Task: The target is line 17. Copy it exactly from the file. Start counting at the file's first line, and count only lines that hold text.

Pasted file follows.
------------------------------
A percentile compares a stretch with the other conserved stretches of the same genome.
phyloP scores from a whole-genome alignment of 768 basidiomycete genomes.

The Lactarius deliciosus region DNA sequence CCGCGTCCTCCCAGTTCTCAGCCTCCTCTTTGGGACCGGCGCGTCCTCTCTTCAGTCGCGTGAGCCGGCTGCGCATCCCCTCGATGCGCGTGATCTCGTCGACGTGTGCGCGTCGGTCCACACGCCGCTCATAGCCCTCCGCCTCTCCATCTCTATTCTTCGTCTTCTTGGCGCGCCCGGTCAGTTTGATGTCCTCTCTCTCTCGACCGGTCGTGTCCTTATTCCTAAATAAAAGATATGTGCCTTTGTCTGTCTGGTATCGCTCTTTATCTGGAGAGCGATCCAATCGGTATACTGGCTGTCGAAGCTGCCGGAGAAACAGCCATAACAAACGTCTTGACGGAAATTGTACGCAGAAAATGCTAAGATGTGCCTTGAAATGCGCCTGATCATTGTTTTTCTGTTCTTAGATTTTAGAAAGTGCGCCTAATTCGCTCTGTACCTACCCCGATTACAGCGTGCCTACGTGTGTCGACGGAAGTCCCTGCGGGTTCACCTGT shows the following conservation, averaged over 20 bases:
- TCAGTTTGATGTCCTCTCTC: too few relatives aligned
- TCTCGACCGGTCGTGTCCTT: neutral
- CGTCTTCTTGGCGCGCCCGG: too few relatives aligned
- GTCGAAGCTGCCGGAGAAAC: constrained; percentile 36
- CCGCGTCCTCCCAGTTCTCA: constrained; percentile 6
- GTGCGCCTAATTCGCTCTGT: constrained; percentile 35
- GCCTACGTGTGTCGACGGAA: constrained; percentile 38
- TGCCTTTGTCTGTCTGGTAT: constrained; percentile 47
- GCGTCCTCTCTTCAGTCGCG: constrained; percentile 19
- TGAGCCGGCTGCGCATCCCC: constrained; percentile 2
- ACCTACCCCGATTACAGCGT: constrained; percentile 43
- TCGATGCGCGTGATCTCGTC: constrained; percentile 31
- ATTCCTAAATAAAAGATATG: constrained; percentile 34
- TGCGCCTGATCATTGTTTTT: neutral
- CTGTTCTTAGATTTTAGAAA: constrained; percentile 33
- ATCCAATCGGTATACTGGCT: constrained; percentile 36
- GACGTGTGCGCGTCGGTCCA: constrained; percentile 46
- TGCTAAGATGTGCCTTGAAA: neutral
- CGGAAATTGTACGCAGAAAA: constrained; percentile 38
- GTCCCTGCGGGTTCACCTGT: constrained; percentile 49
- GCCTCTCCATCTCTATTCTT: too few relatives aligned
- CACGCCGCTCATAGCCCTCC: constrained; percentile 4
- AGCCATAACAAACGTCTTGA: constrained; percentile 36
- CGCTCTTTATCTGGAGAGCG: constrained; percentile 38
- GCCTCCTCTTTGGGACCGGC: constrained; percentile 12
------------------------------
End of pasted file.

- TGCGCCTGATCATTGTTTTT: neutral